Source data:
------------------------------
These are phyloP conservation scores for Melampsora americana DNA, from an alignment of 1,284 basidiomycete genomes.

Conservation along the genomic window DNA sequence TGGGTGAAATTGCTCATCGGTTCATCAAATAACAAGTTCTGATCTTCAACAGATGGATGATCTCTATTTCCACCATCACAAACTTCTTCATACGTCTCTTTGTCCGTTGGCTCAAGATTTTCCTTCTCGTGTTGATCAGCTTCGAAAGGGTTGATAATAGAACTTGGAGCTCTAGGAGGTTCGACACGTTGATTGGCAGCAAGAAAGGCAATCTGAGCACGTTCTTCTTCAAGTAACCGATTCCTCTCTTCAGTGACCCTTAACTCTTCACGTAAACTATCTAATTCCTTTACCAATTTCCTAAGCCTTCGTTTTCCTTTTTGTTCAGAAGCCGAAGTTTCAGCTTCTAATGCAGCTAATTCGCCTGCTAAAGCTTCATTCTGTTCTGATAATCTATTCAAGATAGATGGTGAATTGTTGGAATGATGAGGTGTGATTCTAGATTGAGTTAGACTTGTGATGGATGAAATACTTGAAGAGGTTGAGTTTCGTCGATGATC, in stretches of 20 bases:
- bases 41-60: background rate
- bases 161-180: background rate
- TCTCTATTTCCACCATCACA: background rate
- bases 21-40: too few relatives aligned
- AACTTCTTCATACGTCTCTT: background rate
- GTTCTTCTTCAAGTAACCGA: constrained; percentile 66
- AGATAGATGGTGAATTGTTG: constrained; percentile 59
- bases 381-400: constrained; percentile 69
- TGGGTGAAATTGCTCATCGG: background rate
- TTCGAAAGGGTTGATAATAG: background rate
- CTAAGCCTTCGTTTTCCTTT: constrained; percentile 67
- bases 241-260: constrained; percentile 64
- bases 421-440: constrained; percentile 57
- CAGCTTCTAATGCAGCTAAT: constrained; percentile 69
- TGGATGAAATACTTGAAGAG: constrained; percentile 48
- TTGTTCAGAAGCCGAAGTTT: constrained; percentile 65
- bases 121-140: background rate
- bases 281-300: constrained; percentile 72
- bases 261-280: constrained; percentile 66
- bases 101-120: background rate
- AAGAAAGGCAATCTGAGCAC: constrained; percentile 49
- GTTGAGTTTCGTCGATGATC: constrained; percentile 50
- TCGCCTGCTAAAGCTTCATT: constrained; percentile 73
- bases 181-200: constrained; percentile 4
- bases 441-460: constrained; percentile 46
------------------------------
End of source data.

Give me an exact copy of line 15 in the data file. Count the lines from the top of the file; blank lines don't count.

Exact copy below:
- bases 421-440: constrained; percentile 57